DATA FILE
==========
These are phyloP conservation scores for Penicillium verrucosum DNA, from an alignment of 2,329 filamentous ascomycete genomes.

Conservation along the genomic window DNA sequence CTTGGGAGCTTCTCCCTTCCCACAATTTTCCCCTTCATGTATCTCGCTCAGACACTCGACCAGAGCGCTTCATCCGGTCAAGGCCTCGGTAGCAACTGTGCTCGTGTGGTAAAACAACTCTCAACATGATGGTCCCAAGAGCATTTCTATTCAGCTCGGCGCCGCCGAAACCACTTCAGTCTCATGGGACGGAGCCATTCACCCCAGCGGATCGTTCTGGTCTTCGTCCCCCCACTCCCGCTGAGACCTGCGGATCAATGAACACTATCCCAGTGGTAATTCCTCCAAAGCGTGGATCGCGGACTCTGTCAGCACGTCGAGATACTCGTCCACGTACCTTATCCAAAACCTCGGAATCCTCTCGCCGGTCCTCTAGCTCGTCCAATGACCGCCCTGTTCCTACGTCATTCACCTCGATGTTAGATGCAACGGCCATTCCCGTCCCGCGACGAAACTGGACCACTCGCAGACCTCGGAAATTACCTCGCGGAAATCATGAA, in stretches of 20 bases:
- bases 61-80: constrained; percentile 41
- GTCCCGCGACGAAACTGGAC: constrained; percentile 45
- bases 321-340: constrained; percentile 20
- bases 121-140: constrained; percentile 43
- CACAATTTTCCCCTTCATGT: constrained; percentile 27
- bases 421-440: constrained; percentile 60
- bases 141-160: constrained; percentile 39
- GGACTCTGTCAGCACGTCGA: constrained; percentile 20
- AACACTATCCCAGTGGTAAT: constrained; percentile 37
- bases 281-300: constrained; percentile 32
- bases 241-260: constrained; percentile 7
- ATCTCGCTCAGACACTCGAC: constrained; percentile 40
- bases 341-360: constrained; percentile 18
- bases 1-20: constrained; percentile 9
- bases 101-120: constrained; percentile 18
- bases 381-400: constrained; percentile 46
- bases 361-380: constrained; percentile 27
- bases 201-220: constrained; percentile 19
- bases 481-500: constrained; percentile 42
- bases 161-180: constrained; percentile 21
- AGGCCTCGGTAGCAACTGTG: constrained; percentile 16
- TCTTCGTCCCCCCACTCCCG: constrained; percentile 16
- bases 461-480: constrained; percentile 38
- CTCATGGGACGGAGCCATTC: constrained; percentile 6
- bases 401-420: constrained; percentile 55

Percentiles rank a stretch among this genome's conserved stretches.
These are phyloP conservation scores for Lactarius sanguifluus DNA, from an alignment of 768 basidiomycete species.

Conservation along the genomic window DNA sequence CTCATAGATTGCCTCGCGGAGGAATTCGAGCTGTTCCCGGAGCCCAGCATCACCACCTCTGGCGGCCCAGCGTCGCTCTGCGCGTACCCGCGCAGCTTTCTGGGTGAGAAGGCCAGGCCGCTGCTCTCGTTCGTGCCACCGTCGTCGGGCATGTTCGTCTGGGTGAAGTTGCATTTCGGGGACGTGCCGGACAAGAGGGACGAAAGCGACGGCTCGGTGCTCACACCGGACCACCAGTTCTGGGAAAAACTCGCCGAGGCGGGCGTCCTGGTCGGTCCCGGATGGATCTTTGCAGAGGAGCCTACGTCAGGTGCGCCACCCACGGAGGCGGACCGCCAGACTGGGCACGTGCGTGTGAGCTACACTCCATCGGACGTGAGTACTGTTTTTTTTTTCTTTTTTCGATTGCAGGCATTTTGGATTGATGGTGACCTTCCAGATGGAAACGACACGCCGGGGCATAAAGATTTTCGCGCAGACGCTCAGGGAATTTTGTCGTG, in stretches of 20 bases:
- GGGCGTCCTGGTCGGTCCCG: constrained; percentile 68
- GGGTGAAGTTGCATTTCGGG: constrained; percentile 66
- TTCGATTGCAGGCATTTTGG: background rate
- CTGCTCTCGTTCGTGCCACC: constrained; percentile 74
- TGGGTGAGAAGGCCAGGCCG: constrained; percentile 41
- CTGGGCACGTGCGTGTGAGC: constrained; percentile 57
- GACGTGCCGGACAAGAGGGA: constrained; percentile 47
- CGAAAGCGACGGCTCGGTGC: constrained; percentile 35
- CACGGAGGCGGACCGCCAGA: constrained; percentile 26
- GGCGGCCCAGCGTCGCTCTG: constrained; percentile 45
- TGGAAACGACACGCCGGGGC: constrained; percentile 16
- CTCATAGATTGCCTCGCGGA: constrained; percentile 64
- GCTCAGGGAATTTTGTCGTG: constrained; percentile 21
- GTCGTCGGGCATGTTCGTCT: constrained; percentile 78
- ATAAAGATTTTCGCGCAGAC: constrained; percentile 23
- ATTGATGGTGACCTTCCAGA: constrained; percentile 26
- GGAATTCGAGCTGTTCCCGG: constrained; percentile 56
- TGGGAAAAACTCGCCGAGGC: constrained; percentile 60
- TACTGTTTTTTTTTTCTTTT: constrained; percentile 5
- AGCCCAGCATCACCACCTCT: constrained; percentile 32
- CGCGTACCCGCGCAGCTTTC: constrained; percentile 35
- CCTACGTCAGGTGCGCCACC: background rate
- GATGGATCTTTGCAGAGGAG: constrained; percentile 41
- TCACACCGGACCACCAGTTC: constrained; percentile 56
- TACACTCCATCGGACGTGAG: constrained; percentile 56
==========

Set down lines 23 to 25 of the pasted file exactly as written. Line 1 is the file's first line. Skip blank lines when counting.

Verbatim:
- AGGCCTCGGTAGCAACTGTG: constrained; percentile 16
- TCTTCGTCCCCCCACTCCCG: constrained; percentile 16
- bases 461-480: constrained; percentile 38